The newly started ML-MULTIMEM project is a Marie Skłodowska-Curie Postdoctoral Fellowship, a competitive European research funding programme that targets early-stage career researchers, to promote mobility across Europe and foster the acquisition of new skills and the transfer of knowledge across institutions.

ML-MULTIMEM stands for Machine Learning-aided Multiscale Modelling Framework for Polymer Membranes and is a collaboration between SKEL | The AI lab, Institute of Informatics and Telecommunications (IIT) and the Institute of Nanoscience and Nanotechnology (INN) of the National Center for Scientific Research Demokritos in Greece.

This multidisciplinary endeavour aims to apply Artificial Intelligence (ΑΙ) tools in computer simulations of materials for carbon capture applications. In that context, postdoctoral researcher Dr Eleonora Ricci was awarded the Marie Skłodowska-Curie Postdoctoral Fellowship and has resided from Italy to Athens for the next two years to study the application of machine learning models to materials simulation for carbon capture processes.

To find out more about her research, the interview below sheds light on the expected impact this fellowship aims to make as well and highlights the collaboration between two Institutes within NCSR Demokritos.

 

An interview with Dr Eleonora Ricci

Question by IIT Communications Team: Eleonora, how did you come about conducting research in Greece?

Answer by Dr Eleonora Ricci: I visited Greece for the first time in 2017, as a visiting PhD student from the University of Bologna in Italy, to learn about molecular simulations from world-leading experts at the National Technical University of Athens (NTUA) and the Institute of Nanoscience and Nanotechnology (INN) at NCSR Demokritos. These collaborations have been ongoing ever since, benefitting also from the European mobility programme HPC Europa 3, which allowed me to visit NCSR Demokritos again twice over the years, and ultimately evolved into the current project.

Q: What are your expectations from this programme?

A: I look forward to making a foray into the field of AΙ and learn how it can benefit material science research and environmental applications. Although I am a chemical engineer, I have always been keen on computer science, and I am excited about the opportunity to acquire a new skillset in this field.

I am thrilled about collaborating within the interdisciplinary team enabled by the project. The synergy between SKEL | The AI lab of IIT (Dr Vangelis Karkaletsis and Dr George Giannakopoulos) and the Molecular Thermodynamics and Modelling of Materials Laboratory (MTMML) (Dr Niki Vergadou) of INN provides the best conditions for addressing some long-standing open challenges in the molecular simulation field, and it provides me with a tremendous opportunity for growth and learning. Part of the research work will also be conducted in collaboration with the School of Chemical Engineering at NTUA (Prof Doros N. Theodorou).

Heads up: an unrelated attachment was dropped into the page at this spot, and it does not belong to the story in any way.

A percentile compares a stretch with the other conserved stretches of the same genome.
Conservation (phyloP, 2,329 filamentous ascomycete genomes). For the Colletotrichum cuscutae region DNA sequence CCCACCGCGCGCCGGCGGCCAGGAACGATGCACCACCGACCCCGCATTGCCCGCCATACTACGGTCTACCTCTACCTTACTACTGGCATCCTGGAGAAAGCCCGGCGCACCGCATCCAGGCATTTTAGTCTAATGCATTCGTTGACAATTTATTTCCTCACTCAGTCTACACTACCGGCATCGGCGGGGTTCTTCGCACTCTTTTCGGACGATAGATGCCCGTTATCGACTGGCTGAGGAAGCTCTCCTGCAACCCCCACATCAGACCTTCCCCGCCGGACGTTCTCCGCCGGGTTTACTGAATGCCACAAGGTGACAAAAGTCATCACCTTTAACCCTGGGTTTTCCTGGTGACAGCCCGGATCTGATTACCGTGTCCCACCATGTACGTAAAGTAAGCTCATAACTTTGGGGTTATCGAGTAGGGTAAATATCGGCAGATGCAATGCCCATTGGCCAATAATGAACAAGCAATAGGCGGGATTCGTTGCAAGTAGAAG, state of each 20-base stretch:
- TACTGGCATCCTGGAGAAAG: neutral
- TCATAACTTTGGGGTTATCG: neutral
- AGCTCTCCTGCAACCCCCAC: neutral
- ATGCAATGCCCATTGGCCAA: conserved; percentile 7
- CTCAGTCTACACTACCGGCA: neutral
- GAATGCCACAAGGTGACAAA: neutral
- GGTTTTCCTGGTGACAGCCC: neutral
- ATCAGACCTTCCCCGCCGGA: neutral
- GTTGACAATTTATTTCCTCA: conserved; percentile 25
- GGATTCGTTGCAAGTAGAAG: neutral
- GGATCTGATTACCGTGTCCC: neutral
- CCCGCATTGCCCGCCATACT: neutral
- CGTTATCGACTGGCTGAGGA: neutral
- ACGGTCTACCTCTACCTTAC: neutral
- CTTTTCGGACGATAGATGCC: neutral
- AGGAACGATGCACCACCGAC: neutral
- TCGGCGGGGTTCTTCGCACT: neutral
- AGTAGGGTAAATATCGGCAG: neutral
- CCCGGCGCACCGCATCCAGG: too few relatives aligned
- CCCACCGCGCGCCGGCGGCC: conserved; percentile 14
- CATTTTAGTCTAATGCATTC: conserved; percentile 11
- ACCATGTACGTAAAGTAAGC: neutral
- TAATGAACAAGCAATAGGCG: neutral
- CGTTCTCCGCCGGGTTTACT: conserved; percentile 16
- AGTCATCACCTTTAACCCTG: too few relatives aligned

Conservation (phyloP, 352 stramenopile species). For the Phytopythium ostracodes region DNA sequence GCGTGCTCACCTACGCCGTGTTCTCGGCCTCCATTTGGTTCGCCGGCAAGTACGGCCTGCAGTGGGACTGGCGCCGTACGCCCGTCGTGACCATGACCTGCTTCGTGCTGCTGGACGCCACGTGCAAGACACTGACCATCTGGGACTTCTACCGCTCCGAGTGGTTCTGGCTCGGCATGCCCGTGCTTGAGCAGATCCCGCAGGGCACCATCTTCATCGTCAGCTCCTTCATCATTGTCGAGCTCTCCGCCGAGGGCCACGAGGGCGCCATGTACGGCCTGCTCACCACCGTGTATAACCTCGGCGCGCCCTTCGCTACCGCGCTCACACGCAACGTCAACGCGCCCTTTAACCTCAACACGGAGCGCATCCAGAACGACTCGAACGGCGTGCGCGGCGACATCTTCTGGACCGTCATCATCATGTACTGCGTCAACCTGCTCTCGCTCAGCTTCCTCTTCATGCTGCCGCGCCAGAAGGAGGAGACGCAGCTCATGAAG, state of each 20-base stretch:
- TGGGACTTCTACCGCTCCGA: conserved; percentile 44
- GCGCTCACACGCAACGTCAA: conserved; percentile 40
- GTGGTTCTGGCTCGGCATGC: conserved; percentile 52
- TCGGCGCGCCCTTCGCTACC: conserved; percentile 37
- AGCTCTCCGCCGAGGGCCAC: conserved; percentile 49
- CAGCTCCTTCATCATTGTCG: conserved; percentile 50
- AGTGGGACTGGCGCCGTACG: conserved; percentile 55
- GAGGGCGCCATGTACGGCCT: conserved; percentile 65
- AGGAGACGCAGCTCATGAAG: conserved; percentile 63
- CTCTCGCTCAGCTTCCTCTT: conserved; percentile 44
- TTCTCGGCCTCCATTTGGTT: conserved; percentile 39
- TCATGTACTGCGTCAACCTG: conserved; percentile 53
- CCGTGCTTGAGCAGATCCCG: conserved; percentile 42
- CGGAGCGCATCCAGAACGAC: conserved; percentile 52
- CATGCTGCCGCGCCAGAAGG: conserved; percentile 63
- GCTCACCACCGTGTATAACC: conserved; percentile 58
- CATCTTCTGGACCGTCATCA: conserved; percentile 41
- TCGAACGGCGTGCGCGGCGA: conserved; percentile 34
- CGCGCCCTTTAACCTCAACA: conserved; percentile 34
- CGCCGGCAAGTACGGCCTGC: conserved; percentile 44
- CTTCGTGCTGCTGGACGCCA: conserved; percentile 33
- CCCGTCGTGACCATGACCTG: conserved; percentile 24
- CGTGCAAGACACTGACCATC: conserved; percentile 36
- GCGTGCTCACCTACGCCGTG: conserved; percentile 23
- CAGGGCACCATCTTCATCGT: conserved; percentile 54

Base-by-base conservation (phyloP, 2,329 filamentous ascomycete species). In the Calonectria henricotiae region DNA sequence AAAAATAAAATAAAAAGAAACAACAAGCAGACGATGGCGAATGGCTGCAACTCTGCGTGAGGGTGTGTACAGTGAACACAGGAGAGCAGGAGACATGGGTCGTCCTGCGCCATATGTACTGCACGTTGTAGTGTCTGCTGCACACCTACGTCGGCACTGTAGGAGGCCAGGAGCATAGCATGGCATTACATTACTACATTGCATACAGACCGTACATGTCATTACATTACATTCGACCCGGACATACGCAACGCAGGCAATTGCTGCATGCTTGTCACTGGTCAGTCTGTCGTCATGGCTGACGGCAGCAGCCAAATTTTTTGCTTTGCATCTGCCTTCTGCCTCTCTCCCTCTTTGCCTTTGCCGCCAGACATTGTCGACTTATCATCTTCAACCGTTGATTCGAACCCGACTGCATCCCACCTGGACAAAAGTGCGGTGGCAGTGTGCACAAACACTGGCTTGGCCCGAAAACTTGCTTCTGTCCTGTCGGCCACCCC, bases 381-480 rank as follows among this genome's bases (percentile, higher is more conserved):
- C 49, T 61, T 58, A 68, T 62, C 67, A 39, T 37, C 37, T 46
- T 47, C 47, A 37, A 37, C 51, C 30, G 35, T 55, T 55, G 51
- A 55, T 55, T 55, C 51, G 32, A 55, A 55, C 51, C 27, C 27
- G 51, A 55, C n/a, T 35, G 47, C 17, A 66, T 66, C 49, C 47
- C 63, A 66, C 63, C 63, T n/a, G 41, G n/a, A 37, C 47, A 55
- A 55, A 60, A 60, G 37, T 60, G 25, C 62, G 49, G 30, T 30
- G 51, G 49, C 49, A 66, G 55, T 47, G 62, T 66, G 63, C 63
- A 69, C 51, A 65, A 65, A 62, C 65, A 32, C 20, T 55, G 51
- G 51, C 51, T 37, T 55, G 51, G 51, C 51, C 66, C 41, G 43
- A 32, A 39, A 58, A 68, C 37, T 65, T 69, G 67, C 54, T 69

Q: What impact do you think your research could have on society?

A: The target application of this research is carbon capture. Indeed, to tackle climate change and curb carbon emissions at source in industry, disruptive innovation in green separation technologies, such as polymer membranes, is sorely needed. Better materials are necessary in order to make the process economically viable and computer simulations, integrated with ΑΙ tools, have the potential to guide and accelerate the next breakthrough in materials discovery, which currently relies on a costly and time-consuming trial and error process.

Moreover, the development of such simulations paradigms would horizontally benefit materials research for any other application dealing with polymeric systems, thus widening the scope and potential impact of this work on society.

Q: Tell us about your experience in Greece and at NCSR Demokritos so far.

A: I am having a truly wonderful experience, thanks to the amazing talented professionals that I met here at NCSR Demokritos, who really went out of their way to support me and make me feel welcome, and with whom I am also connected on a personal level. Demokritos is a vibrant multidisciplinary centre. I am looking forward to taking full advantage of all the professional growth opportunities it offers, and I am extremely happy to be working and learning here with for the next 2 years. In terms of culture and values, I never had the feeling that there is a fundamental difference between Italy and Greece, and it is very easy to adapt. I especially enjoy learning about the local customs and traditions, and there is an openness about Greek culture that I really wish to absorb and carry with me in the future.

Q: Would you suggest the programme to your peers?

A: Absolutely! I believe it is a great enabler for projects with an ambitious vision and an excellent opportunity for early-stage career researchers to develop professionally, establish new relations and learn new skills. Also, travelling and living abroad is a great way to grow on a personal level and develop a more open and compassionate mindset. I would definitely encourage everyone who has the possibility to do so, to apply.

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